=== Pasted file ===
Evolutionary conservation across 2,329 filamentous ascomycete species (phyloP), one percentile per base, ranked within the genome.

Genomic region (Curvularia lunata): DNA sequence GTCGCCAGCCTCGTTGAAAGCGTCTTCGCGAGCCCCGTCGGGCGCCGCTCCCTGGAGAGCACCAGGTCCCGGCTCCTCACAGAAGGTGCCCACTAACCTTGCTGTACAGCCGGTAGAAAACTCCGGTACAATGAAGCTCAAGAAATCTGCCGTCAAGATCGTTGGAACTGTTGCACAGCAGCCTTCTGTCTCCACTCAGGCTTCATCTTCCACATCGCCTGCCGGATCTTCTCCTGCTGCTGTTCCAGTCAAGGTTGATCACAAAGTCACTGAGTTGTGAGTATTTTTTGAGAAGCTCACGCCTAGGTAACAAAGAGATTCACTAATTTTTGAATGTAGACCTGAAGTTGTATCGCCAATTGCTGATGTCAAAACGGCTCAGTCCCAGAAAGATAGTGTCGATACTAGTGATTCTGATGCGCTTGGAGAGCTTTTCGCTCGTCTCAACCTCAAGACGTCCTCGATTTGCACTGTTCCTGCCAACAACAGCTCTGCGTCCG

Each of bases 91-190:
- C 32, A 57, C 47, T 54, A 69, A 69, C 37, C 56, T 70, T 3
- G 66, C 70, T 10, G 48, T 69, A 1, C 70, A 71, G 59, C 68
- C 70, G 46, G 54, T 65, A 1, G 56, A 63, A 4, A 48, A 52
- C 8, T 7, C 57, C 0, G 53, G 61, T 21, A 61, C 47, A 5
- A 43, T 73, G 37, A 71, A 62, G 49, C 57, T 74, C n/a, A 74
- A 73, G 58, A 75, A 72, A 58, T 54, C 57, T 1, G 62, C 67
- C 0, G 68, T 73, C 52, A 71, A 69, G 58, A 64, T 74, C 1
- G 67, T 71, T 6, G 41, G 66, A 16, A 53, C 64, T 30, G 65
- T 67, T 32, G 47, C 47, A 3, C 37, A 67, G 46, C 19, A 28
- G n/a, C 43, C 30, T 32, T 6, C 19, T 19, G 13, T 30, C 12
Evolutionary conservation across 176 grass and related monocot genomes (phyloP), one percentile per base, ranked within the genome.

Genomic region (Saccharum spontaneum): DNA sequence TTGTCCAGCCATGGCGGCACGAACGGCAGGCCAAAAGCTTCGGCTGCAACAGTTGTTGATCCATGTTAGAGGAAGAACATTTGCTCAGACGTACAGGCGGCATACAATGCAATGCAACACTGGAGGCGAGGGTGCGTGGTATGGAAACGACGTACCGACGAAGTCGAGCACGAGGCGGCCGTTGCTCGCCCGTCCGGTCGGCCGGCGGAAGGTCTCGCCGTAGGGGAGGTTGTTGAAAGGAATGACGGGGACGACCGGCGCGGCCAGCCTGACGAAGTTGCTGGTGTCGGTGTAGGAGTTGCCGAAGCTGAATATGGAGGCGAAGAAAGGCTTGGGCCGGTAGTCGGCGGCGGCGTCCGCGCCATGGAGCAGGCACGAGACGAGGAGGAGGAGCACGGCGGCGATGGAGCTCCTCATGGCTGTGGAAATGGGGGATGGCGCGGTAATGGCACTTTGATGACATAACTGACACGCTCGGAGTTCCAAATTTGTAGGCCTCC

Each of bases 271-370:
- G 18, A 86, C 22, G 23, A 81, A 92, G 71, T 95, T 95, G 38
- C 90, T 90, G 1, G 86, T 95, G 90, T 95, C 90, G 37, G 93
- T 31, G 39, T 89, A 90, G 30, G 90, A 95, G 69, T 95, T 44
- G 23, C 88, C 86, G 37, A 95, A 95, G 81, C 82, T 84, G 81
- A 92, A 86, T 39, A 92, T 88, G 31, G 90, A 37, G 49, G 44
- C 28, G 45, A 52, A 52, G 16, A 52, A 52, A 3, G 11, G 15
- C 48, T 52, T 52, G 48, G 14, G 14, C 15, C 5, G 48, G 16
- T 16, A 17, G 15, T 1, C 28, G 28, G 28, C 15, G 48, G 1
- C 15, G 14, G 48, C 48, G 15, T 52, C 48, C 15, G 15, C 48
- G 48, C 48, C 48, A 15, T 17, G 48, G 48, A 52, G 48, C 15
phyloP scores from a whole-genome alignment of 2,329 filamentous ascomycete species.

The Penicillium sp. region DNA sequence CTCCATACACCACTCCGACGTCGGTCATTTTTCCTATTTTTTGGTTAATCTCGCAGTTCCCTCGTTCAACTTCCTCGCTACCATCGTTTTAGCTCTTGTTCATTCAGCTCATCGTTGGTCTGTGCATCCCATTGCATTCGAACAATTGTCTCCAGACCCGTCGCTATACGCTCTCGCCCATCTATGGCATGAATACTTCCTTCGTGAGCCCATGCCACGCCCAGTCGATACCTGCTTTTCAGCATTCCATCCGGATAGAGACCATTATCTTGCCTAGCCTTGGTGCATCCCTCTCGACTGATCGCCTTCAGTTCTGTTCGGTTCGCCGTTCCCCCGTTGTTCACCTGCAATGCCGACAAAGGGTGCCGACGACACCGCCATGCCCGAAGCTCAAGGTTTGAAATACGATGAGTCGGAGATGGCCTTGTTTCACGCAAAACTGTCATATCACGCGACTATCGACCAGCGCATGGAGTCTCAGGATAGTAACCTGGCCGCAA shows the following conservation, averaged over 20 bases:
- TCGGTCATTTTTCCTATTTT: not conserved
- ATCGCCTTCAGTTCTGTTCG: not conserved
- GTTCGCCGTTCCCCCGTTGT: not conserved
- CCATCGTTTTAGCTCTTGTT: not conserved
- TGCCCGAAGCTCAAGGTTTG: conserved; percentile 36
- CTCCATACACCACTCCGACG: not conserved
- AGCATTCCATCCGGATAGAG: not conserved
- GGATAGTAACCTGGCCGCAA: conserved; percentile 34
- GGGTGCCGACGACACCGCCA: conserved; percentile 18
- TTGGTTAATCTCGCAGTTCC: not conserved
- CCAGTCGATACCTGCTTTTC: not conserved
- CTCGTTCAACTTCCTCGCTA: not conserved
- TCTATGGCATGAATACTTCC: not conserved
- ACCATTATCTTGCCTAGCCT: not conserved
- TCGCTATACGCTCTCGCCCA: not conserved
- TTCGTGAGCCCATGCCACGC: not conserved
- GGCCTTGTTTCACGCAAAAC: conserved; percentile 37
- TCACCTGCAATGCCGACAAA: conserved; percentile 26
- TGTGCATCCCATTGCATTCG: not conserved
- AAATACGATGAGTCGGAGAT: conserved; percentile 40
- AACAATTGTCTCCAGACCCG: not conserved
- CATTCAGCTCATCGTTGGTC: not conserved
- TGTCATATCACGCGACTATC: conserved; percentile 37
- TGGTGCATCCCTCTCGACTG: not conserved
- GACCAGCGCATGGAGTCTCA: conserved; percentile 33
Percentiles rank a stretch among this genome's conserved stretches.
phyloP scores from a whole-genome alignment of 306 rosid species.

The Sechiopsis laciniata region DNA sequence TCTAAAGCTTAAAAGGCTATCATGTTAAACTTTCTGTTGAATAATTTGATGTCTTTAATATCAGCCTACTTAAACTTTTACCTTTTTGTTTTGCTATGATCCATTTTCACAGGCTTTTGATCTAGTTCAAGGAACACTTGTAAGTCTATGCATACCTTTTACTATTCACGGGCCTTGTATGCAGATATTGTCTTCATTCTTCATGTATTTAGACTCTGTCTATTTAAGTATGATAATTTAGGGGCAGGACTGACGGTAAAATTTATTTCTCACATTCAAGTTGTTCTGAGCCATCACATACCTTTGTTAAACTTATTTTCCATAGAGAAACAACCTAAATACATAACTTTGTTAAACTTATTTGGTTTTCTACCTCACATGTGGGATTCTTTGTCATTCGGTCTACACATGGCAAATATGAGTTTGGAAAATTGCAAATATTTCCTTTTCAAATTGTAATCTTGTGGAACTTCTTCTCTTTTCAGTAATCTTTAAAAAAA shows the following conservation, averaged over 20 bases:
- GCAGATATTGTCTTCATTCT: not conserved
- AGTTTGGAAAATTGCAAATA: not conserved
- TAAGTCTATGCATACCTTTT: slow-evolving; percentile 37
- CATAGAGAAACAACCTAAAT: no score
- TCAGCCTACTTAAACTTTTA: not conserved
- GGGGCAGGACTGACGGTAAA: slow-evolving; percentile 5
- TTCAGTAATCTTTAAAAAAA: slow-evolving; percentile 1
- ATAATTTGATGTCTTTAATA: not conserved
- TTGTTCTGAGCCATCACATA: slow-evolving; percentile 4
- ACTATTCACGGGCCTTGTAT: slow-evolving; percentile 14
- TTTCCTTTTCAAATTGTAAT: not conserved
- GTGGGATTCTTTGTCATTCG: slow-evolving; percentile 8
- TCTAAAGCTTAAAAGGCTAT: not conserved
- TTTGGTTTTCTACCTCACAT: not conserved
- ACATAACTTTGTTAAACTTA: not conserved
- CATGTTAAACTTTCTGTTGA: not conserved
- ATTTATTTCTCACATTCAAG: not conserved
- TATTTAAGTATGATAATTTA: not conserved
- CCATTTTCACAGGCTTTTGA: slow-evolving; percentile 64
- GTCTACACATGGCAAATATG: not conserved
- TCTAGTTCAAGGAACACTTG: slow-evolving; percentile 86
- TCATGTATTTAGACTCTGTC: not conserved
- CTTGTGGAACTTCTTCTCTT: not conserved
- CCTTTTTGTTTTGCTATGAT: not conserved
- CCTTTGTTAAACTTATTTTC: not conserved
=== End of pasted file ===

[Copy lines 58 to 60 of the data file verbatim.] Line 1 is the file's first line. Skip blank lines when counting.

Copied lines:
- AGTTTGGAAAATTGCAAATA: not conserved
- TAAGTCTATGCATACCTTTT: slow-evolving; percentile 37
- CATAGAGAAACAACCTAAAT: no score